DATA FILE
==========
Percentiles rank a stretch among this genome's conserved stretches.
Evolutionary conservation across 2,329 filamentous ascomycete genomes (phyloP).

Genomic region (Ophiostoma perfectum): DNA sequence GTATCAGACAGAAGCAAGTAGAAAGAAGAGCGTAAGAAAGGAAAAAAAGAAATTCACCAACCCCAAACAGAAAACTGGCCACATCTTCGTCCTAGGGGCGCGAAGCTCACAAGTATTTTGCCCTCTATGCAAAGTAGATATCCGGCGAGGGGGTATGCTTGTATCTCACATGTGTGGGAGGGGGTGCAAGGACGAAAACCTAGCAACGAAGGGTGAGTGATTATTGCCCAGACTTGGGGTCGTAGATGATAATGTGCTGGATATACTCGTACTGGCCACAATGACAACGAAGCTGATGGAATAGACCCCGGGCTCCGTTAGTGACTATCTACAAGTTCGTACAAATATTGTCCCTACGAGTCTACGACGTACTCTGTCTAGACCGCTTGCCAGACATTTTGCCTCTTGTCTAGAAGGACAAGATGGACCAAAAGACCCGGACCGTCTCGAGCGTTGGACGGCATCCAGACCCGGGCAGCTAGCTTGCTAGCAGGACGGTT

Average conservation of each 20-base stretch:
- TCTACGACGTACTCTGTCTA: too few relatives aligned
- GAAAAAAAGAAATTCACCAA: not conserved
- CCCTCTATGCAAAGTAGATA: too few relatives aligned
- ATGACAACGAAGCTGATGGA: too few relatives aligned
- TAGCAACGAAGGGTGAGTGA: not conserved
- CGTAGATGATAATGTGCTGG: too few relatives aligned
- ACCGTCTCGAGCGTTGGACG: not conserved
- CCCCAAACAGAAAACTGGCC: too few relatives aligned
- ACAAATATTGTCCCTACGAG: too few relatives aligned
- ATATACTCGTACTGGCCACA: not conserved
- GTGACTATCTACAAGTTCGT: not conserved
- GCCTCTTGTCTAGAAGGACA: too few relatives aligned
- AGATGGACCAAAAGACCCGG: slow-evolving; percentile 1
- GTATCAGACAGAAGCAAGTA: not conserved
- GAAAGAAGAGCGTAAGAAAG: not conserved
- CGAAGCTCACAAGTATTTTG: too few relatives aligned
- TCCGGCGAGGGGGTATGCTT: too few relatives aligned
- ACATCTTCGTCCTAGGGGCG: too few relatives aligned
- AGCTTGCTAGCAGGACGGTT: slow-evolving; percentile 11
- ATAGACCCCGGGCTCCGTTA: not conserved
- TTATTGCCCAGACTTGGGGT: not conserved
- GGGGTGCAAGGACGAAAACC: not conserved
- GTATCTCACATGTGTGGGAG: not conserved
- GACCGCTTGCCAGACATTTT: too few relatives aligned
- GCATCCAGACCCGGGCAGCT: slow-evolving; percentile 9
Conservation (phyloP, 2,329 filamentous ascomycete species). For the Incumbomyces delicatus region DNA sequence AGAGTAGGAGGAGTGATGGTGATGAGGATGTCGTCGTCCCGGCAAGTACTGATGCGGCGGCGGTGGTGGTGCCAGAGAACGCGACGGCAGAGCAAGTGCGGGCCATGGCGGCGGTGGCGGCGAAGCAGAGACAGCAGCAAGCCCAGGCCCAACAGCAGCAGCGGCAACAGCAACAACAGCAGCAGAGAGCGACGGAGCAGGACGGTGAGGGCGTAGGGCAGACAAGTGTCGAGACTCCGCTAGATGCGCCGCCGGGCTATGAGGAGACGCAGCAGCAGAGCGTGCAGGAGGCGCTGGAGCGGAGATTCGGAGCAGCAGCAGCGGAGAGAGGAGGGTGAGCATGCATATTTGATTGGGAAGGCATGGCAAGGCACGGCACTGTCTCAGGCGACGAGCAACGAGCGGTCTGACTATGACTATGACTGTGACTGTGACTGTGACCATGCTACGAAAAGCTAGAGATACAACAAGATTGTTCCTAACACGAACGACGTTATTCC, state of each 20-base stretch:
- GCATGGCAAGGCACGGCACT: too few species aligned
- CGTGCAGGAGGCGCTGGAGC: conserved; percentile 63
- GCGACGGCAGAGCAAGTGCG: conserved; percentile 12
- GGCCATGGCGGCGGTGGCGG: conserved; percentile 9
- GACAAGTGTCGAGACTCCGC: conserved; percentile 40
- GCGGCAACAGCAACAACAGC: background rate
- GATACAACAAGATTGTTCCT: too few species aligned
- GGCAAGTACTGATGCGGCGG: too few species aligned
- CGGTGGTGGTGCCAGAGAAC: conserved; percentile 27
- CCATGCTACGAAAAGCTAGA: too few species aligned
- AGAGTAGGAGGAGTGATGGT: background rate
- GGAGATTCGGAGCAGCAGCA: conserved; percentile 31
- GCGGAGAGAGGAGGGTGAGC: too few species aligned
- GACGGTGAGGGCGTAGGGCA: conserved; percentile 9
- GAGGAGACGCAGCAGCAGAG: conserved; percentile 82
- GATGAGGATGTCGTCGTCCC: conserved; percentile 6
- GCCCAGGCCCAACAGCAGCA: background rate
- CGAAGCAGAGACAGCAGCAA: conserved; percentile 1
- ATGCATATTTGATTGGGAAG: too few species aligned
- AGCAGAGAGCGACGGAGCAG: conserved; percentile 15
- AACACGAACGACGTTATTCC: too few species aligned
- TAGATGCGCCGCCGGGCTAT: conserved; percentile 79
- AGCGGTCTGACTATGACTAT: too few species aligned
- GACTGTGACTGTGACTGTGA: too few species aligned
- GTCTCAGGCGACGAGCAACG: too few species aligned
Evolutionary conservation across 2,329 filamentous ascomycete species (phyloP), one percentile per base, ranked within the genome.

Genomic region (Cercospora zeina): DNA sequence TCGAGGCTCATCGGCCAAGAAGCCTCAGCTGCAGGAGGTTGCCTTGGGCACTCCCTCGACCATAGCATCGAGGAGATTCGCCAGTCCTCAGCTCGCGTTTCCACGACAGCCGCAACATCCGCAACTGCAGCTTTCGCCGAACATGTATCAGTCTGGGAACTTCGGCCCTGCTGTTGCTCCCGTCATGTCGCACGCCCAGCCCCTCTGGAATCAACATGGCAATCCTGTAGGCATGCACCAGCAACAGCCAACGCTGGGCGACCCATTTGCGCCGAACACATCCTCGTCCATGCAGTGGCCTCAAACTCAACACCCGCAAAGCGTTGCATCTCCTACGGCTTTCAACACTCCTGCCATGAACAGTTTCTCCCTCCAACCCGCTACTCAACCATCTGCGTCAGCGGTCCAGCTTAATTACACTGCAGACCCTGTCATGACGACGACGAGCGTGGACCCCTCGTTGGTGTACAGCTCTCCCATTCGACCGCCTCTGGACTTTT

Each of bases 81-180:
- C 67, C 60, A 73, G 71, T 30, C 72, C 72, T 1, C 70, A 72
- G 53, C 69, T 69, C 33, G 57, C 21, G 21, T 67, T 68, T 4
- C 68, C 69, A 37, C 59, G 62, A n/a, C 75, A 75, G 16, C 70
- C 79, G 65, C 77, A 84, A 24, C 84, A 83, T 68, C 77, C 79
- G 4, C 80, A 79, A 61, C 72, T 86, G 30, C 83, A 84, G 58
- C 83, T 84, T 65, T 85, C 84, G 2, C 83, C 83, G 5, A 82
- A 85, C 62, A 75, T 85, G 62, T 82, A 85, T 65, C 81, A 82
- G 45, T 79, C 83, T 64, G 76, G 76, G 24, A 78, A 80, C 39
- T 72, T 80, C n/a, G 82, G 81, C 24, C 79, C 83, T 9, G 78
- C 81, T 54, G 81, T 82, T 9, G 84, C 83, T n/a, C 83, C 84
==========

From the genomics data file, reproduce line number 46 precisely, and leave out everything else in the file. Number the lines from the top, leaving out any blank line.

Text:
- GATGAGGATGTCGTCGTCCC: conserved; percentile 6